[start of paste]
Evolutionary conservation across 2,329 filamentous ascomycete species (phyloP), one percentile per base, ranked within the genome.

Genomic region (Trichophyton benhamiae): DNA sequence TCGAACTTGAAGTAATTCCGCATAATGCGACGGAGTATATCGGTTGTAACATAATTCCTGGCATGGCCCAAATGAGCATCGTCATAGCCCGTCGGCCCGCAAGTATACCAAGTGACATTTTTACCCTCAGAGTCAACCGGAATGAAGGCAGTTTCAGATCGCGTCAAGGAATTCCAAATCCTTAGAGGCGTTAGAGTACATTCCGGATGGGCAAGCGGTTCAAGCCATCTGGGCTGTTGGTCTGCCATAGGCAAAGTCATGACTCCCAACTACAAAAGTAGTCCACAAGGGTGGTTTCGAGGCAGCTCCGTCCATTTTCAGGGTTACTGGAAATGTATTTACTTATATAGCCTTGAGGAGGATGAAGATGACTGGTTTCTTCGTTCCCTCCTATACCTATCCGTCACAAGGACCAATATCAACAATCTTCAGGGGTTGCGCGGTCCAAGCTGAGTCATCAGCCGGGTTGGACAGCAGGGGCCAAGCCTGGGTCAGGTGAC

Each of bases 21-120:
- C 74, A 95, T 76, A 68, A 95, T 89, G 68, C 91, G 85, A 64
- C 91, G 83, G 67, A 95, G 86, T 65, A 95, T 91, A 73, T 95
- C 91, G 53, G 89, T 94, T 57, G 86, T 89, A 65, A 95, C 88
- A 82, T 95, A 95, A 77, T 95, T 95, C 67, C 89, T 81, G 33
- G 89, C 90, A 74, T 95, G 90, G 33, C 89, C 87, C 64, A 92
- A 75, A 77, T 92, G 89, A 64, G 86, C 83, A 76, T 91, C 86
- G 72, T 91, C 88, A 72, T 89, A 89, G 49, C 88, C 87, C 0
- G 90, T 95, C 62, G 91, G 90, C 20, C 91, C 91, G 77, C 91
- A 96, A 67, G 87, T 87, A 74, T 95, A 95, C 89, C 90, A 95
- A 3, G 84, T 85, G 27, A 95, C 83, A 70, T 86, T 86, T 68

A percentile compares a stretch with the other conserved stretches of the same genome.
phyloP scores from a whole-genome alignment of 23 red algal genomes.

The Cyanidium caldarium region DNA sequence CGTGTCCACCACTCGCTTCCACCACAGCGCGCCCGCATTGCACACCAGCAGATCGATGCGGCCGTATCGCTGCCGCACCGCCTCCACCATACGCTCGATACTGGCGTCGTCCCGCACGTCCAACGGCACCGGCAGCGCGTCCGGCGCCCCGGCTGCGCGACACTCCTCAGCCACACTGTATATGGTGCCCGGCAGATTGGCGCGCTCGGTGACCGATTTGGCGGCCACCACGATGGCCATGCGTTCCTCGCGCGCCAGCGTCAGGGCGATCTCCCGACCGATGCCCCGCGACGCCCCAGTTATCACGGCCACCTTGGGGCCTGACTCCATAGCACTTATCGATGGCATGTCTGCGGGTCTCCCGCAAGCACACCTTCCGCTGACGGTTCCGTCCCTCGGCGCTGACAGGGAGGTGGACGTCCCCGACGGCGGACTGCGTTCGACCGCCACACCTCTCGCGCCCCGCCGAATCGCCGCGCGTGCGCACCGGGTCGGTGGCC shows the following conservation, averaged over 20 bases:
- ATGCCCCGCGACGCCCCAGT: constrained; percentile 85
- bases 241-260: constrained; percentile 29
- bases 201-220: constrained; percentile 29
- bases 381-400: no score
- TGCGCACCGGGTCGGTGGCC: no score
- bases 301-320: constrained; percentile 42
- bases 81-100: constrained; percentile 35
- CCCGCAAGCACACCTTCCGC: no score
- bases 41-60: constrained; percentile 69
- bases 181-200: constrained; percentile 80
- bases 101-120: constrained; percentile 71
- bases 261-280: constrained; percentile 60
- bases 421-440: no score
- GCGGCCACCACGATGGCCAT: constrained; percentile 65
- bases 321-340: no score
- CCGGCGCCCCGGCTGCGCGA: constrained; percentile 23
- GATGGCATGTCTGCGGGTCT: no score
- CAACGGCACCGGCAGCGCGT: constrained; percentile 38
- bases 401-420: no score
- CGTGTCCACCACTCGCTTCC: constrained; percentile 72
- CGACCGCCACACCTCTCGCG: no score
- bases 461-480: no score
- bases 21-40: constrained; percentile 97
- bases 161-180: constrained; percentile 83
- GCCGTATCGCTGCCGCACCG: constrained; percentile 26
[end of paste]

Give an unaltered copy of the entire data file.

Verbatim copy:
Evolutionary conservation across 2,329 filamentous ascomycete species (phyloP), one percentile per base, ranked within the genome.

Genomic region (Trichophyton benhamiae): DNA sequence TCGAACTTGAAGTAATTCCGCATAATGCGACGGAGTATATCGGTTGTAACATAATTCCTGGCATGGCCCAAATGAGCATCGTCATAGCCCGTCGGCCCGCAAGTATACCAAGTGACATTTTTACCCTCAGAGTCAACCGGAATGAAGGCAGTTTCAGATCGCGTCAAGGAATTCCAAATCCTTAGAGGCGTTAGAGTACATTCCGGATGGGCAAGCGGTTCAAGCCATCTGGGCTGTTGGTCTGCCATAGGCAAAGTCATGACTCCCAACTACAAAAGTAGTCCACAAGGGTGGTTTCGAGGCAGCTCCGTCCATTTTCAGGGTTACTGGAAATGTATTTACTTATATAGCCTTGAGGAGGATGAAGATGACTGGTTTCTTCGTTCCCTCCTATACCTATCCGTCACAAGGACCAATATCAACAATCTTCAGGGGTTGCGCGGTCCAAGCTGAGTCATCAGCCGGGTTGGACAGCAGGGGCCAAGCCTGGGTCAGGTGAC

Each of bases 21-120:
- C 74, A 95, T 76, A 68, A 95, T 89, G 68, C 91, G 85, A 64
- C 91, G 83, G 67, A 95, G 86, T 65, A 95, T 91, A 73, T 95
- C 91, G 53, G 89, T 94, T 57, G 86, T 89, A 65, A 95, C 88
- A 82, T 95, A 95, A 77, T 95, T 95, C 67, C 89, T 81, G 33
- G 89, C 90, A 74, T 95, G 90, G 33, C 89, C 87, C 64, A 92
- A 75, A 77, T 92, G 89, A 64, G 86, C 83, A 76, T 91, C 86
- G 72, T 91, C 88, A 72, T 89, A 89, G 49, C 88, C 87, C 0
- G 90, T 95, C 62, G 91, G 90, C 20, C 91, C 91, G 77, C 91
- A 96, A 67, G 87, T 87, A 74, T 95, A 95, C 89, C 90, A 95
- A 3, G 84, T 85, G 27, A 95, C 83, A 70, T 86, T 86, T 68

A percentile compares a stretch with the other conserved stretches of the same genome.
phyloP scores from a whole-genome alignment of 23 red algal genomes.

The Cyanidium caldarium region DNA sequence CGTGTCCACCACTCGCTTCCACCACAGCGCGCCCGCATTGCACACCAGCAGATCGATGCGGCCGTATCGCTGCCGCACCGCCTCCACCATACGCTCGATACTGGCGTCGTCCCGCACGTCCAACGGCACCGGCAGCGCGTCCGGCGCCCCGGCTGCGCGACACTCCTCAGCCACACTGTATATGGTGCCCGGCAGATTGGCGCGCTCGGTGACCGATTTGGCGGCCACCACGATGGCCATGCGTTCCTCGCGCGCCAGCGTCAGGGCGATCTCCCGACCGATGCCCCGCGACGCCCCAGTTATCACGGCCACCTTGGGGCCTGACTCCATAGCACTTATCGATGGCATGTCTGCGGGTCTCCCGCAAGCACACCTTCCGCTGACGGTTCCGTCCCTCGGCGCTGACAGGGAGGTGGACGTCCCCGACGGCGGACTGCGTTCGACCGCCACACCTCTCGCGCCCCGCCGAATCGCCGCGCGTGCGCACCGGGTCGGTGGCC shows the following conservation, averaged over 20 bases:
- ATGCCCCGCGACGCCCCAGT: constrained; percentile 85
- bases 241-260: constrained; percentile 29
- bases 201-220: constrained; percentile 29
- bases 381-400: no score
- TGCGCACCGGGTCGGTGGCC: no score
- bases 301-320: constrained; percentile 42
- bases 81-100: constrained; percentile 35
- CCCGCAAGCACACCTTCCGC: no score
- bases 41-60: constrained; percentile 69
- bases 181-200: constrained; percentile 80
- bases 101-120: constrained; percentile 71
- bases 261-280: constrained; percentile 60
- bases 421-440: no score
- GCGGCCACCACGATGGCCAT: constrained; percentile 65
- bases 321-340: no score
- CCGGCGCCCCGGCTGCGCGA: constrained; percentile 23
- GATGGCATGTCTGCGGGTCT: no score
- CAACGGCACCGGCAGCGCGT: constrained; percentile 38
- bases 401-420: no score
- CGTGTCCACCACTCGCTTCC: constrained; percentile 72
- CGACCGCCACACCTCTCGCG: no score
- bases 461-480: no score
- bases 21-40: constrained; percentile 97
- bases 161-180: constrained; percentile 83
- GCCGTATCGCTGCCGCACCG: constrained; percentile 26